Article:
Wow! Another year has spun by and we are heading into 2013. The older I get, the faster the planet seems to spin. Anyone else feel that way? It is always important to take a look into the future this time of year and make some more resolutions (which we can look back on next year and wonder why we did not do any them).
In 2013, I (or we) resolve:
- To always remember that gardening is supposed to be fun. When it becomes a chore, I will figure out why and make a change in the way I do things. I will slow down this year and take it easy in my garden for once. I spend too much time working in it and not enough time just enjoying it.
- To learn to be more tolerant of the bugs and diseases in my garden. They have to make a living too. I will use biological or cultural controls rather than synthetic chemicals as much as possible. I will also consider whether I need to do anything at all or if I can just “live with it” and let nature take its course.
- To make out my list of needed (and desired) plants and seeds before I start browsing the catalogs or visiting the nursery. I will try to have a plan for my landscape and stick to it as much as possible rather than buying a plant and then wondering where to put it. That usually leads to a chaotic look in the garden. Of course, if you subscribe to the chaos theory…it might all work out in the end.
- To forgive the neighborhood dogs for dropping unordered fertilizer in my lawn. (I will continue to work on forgiveness for the owners who allow them to do it.)
- To remember that mighty oaks from tiny acorns grow. One of the most common problems in the home landscape is that people plant these little seedling trees and forget that they will eventually grow into large specimens. I will pledge to avoid planting that cute little two foot tall blue spruce only three feet from the corner of the house.
- To properly identify the insect or disease problem before I do anything. Proper use of any pesticide always starts with the correct identification of the problem. I promise not to be a person who sees spots on my leaves and reaches for an insecticide when the problem is caused by a fungus and it is already too late to apply it anyway. I will be sure to use only the right product for the right pest at the right time.
‑ To start and use a compost pile for clippings, leaves and other plant materials. I will take full advantage of the benefits of this “brown gold” and not fill up local landfills needlessly. In my case, I promise to clean up my pile and make it neater. Since it is hidden behind some shrubs, it is not always tops on my list of things to do.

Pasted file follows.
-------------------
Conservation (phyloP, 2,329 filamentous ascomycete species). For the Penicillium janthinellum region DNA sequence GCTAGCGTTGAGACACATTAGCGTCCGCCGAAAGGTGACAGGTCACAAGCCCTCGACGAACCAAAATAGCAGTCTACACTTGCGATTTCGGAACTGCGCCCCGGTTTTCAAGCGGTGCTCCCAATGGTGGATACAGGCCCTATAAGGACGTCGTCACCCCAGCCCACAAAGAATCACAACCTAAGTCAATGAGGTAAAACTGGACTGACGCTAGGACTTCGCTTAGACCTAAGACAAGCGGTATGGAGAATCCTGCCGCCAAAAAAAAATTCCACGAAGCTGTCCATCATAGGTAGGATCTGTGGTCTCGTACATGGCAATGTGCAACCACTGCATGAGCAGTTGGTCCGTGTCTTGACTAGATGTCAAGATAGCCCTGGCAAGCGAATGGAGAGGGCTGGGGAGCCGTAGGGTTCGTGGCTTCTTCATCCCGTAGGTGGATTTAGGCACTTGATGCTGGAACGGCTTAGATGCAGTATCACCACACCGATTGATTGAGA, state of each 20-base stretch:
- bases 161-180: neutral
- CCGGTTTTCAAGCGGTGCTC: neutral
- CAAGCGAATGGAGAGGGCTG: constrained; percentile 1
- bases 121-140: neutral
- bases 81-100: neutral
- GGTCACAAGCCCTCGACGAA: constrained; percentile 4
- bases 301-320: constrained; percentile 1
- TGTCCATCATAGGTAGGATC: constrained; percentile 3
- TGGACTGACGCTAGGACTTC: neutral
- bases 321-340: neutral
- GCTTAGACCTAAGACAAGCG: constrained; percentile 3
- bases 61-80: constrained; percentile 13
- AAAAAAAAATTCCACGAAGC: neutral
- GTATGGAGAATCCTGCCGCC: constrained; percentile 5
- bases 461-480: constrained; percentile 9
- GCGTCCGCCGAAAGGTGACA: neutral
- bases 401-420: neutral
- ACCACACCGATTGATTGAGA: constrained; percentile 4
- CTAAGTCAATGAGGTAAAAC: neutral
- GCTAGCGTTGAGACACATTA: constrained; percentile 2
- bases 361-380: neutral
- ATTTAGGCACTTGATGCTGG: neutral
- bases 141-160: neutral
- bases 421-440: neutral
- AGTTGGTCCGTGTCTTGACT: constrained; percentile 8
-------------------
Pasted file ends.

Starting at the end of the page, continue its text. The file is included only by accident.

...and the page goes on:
- To protect my spouse’s blood pressure by NOT telling him/her how much I spent on those new plants. Just kidding…I think.
- To visit one beautiful garden each month of next summer. Often there are wonderful public or private gardens on display throughout the summer. Take advantage of local garden tours and open houses to get ideas that might be useful in your garden…or see things you want to avoid at all costs.
- To share more of my plants with fellow gardeners. What better way to show that you care for a friend and to get more beauty or homegrown food into the world? However, be sure that your plants are free of pests and diseases, especially virus or foliar nematodes, so you don’t pass these on.
- To attend the 2013 The American Hosta Society national meeting in Milwaukee, Wisconsin in June 13-15. Or, the American Hemerocallis Society national meeting in Minneapolis, Minnesota, July 24-27. Or, the American Iris Society national meeting in Dallas, Texas, April 15-20. Or the national or local meeting of a plant society or gardening group of your choice.
- To work on controlling my urge to run my hands through a pile of rich, dark, wonderful, fantastic compost whenever one is near to me! (People who have taken my composting programs know about this one.)
- To keep studying, photographing and enjoying beautiful landscapes and landscape plants. It is never too late to learn…at least as long as we are still alive.